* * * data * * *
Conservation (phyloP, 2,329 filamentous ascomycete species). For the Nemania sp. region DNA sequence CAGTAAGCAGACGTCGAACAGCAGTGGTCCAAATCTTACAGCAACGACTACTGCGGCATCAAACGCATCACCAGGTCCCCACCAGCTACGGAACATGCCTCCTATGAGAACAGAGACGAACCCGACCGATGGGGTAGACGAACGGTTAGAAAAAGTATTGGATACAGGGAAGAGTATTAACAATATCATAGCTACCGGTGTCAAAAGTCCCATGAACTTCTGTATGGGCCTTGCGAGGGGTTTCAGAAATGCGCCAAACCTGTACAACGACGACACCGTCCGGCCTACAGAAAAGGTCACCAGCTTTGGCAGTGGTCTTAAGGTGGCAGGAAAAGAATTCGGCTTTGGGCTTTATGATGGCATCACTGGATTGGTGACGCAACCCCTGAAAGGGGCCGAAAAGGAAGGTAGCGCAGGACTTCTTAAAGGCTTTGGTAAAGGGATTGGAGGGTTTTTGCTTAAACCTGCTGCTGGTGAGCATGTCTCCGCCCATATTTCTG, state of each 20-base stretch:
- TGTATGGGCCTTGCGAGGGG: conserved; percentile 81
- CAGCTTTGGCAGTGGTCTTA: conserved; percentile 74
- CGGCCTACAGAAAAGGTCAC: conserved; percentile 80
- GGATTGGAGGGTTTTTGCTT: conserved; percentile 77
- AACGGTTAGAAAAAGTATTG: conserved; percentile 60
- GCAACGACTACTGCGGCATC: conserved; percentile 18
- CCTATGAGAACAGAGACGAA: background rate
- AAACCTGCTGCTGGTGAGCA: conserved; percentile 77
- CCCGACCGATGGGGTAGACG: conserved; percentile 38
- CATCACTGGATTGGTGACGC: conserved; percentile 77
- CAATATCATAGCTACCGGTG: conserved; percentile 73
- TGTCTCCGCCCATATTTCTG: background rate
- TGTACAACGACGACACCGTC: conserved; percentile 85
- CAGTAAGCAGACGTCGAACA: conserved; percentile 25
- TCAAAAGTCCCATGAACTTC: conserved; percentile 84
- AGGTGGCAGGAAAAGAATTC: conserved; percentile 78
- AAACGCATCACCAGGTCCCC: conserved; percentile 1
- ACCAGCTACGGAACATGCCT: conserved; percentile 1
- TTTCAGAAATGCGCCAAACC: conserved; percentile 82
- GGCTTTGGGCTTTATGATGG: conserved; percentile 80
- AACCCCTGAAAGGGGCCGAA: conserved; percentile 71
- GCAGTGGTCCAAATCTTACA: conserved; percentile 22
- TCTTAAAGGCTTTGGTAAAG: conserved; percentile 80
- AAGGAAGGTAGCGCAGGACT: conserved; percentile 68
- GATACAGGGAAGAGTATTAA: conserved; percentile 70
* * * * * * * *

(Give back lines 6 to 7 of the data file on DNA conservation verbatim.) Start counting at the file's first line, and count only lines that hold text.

- AACGGTTAGAAAAAGTATTG: conserved; percentile 60
- GCAACGACTACTGCGGCATC: conserved; percentile 18